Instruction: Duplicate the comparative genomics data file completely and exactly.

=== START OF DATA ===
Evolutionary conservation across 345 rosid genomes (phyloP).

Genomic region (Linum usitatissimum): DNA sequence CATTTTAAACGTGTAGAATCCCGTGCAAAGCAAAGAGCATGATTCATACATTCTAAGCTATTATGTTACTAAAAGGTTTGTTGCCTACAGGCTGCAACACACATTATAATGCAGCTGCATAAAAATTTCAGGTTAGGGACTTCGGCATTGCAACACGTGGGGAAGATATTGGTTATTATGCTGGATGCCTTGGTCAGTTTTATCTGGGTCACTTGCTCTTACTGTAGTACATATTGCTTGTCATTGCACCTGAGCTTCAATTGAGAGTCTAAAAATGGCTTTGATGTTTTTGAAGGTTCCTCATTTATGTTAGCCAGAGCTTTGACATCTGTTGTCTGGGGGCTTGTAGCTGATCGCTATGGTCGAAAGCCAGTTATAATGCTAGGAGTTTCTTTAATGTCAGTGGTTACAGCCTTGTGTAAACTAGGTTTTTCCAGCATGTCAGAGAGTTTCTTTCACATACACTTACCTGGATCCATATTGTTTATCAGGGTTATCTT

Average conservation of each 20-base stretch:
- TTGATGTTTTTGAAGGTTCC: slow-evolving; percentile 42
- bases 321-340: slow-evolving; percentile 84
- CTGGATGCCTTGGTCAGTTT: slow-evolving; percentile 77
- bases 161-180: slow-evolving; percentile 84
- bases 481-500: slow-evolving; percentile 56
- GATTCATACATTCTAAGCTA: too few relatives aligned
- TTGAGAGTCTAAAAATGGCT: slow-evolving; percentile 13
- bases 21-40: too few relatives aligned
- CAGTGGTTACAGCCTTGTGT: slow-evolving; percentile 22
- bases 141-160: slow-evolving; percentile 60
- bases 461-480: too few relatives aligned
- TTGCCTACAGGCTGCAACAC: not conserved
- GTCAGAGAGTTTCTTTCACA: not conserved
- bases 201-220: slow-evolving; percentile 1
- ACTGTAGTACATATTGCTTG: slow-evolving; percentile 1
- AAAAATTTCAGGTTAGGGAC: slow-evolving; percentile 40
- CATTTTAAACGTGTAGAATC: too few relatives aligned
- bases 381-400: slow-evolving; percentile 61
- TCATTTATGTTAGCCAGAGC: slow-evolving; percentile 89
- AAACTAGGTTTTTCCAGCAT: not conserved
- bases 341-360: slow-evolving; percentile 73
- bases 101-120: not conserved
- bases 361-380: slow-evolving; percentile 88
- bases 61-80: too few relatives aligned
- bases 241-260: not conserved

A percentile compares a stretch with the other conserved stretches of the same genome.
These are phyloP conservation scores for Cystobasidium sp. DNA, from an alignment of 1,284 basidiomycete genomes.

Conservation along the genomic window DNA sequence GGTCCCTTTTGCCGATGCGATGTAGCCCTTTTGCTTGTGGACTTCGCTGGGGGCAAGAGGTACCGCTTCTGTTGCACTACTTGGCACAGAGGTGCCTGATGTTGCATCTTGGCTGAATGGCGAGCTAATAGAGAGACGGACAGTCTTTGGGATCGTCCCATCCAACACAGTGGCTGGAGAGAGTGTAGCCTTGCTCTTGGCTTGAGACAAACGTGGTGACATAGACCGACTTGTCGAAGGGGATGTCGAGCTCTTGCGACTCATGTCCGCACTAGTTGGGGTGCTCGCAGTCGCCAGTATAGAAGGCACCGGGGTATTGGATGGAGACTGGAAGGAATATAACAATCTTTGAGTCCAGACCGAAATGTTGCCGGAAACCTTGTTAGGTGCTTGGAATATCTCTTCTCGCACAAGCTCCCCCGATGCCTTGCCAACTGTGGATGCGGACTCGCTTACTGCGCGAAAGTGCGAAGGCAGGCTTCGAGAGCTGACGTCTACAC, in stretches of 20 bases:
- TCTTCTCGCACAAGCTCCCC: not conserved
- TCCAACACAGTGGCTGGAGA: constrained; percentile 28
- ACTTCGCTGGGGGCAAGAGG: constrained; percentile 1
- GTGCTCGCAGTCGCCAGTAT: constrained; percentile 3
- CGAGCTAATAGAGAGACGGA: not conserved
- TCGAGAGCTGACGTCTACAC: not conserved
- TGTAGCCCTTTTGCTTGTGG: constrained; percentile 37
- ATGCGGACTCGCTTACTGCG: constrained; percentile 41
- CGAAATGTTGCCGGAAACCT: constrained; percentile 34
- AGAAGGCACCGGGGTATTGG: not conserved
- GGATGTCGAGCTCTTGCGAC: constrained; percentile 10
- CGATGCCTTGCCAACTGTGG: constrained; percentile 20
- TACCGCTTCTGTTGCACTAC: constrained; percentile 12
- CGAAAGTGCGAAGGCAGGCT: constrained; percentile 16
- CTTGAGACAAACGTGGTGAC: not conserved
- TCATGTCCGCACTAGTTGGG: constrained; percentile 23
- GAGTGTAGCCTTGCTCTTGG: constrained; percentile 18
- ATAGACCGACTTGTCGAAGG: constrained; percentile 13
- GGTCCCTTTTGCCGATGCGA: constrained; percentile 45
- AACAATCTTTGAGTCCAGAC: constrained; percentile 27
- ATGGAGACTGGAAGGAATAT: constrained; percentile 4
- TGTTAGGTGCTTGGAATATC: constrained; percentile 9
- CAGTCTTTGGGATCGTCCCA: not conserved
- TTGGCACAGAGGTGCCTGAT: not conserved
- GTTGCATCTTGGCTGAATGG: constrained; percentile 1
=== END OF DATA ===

Evolutionary conservation across 345 rosid genomes (phyloP).

Genomic region (Linum usitatissimum): DNA sequence CATTTTAAACGTGTAGAATCCCGTGCAAAGCAAAGAGCATGATTCATACATTCTAAGCTATTATGTTACTAAAAGGTTTGTTGCCTACAGGCTGCAACACACATTATAATGCAGCTGCATAAAAATTTCAGGTTAGGGACTTCGGCATTGCAACACGTGGGGAAGATATTGGTTATTATGCTGGATGCCTTGGTCAGTTTTATCTGGGTCACTTGCTCTTACTGTAGTACATATTGCTTGTCATTGCACCTGAGCTTCAATTGAGAGTCTAAAAATGGCTTTGATGTTTTTGAAGGTTCCTCATTTATGTTAGCCAGAGCTTTGACATCTGTTGTCTGGGGGCTTGTAGCTGATCGCTATGGTCGAAAGCCAGTTATAATGCTAGGAGTTTCTTTAATGTCAGTGGTTACAGCCTTGTGTAAACTAGGTTTTTCCAGCATGTCAGAGAGTTTCTTTCACATACACTTACCTGGATCCATATTGTTTATCAGGGTTATCTT

Average conservation of each 20-base stretch:
- TTGATGTTTTTGAAGGTTCC: slow-evolving; percentile 42
- bases 321-340: slow-evolving; percentile 84
- CTGGATGCCTTGGTCAGTTT: slow-evolving; percentile 77
- bases 161-180: slow-evolving; percentile 84
- bases 481-500: slow-evolving; percentile 56
- GATTCATACATTCTAAGCTA: too few relatives aligned
- TTGAGAGTCTAAAAATGGCT: slow-evolving; percentile 13
- bases 21-40: too few relatives aligned
- CAGTGGTTACAGCCTTGTGT: slow-evolving; percentile 22
- bases 141-160: slow-evolving; percentile 60
- bases 461-480: too few relatives aligned
- TTGCCTACAGGCTGCAACAC: not conserved
- GTCAGAGAGTTTCTTTCACA: not conserved
- bases 201-220: slow-evolving; percentile 1
- ACTGTAGTACATATTGCTTG: slow-evolving; percentile 1
- AAAAATTTCAGGTTAGGGAC: slow-evolving; percentile 40
- CATTTTAAACGTGTAGAATC: too few relatives aligned
- bases 381-400: slow-evolving; percentile 61
- TCATTTATGTTAGCCAGAGC: slow-evolving; percentile 89
- AAACTAGGTTTTTCCAGCAT: not conserved
- bases 341-360: slow-evolving; percentile 73
- bases 101-120: not conserved
- bases 361-380: slow-evolving; percentile 88
- bases 61-80: too few relatives aligned
- bases 241-260: not conserved

A percentile compares a stretch with the other conserved stretches of the same genome.
These are phyloP conservation scores for Cystobasidium sp. DNA, from an alignment of 1,284 basidiomycete genomes.

Conservation along the genomic window DNA sequence GGTCCCTTTTGCCGATGCGATGTAGCCCTTTTGCTTGTGGACTTCGCTGGGGGCAAGAGGTACCGCTTCTGTTGCACTACTTGGCACAGAGGTGCCTGATGTTGCATCTTGGCTGAATGGCGAGCTAATAGAGAGACGGACAGTCTTTGGGATCGTCCCATCCAACACAGTGGCTGGAGAGAGTGTAGCCTTGCTCTTGGCTTGAGACAAACGTGGTGACATAGACCGACTTGTCGAAGGGGATGTCGAGCTCTTGCGACTCATGTCCGCACTAGTTGGGGTGCTCGCAGTCGCCAGTATAGAAGGCACCGGGGTATTGGATGGAGACTGGAAGGAATATAACAATCTTTGAGTCCAGACCGAAATGTTGCCGGAAACCTTGTTAGGTGCTTGGAATATCTCTTCTCGCACAAGCTCCCCCGATGCCTTGCCAACTGTGGATGCGGACTCGCTTACTGCGCGAAAGTGCGAAGGCAGGCTTCGAGAGCTGACGTCTACAC, in stretches of 20 bases:
- TCTTCTCGCACAAGCTCCCC: not conserved
- TCCAACACAGTGGCTGGAGA: constrained; percentile 28
- ACTTCGCTGGGGGCAAGAGG: constrained; percentile 1
- GTGCTCGCAGTCGCCAGTAT: constrained; percentile 3
- CGAGCTAATAGAGAGACGGA: not conserved
- TCGAGAGCTGACGTCTACAC: not conserved
- TGTAGCCCTTTTGCTTGTGG: constrained; percentile 37
- ATGCGGACTCGCTTACTGCG: constrained; percentile 41
- CGAAATGTTGCCGGAAACCT: constrained; percentile 34
- AGAAGGCACCGGGGTATTGG: not conserved
- GGATGTCGAGCTCTTGCGAC: constrained; percentile 10
- CGATGCCTTGCCAACTGTGG: constrained; percentile 20
- TACCGCTTCTGTTGCACTAC: constrained; percentile 12
- CGAAAGTGCGAAGGCAGGCT: constrained; percentile 16
- CTTGAGACAAACGTGGTGAC: not conserved
- TCATGTCCGCACTAGTTGGG: constrained; percentile 23
- GAGTGTAGCCTTGCTCTTGG: constrained; percentile 18
- ATAGACCGACTTGTCGAAGG: constrained; percentile 13
- GGTCCCTTTTGCCGATGCGA: constrained; percentile 45
- AACAATCTTTGAGTCCAGAC: constrained; percentile 27
- ATGGAGACTGGAAGGAATAT: constrained; percentile 4
- TGTTAGGTGCTTGGAATATC: constrained; percentile 9
- CAGTCTTTGGGATCGTCCCA: not conserved
- TTGGCACAGAGGTGCCTGAT: not conserved
- GTTGCATCTTGGCTGAATGG: constrained; percentile 1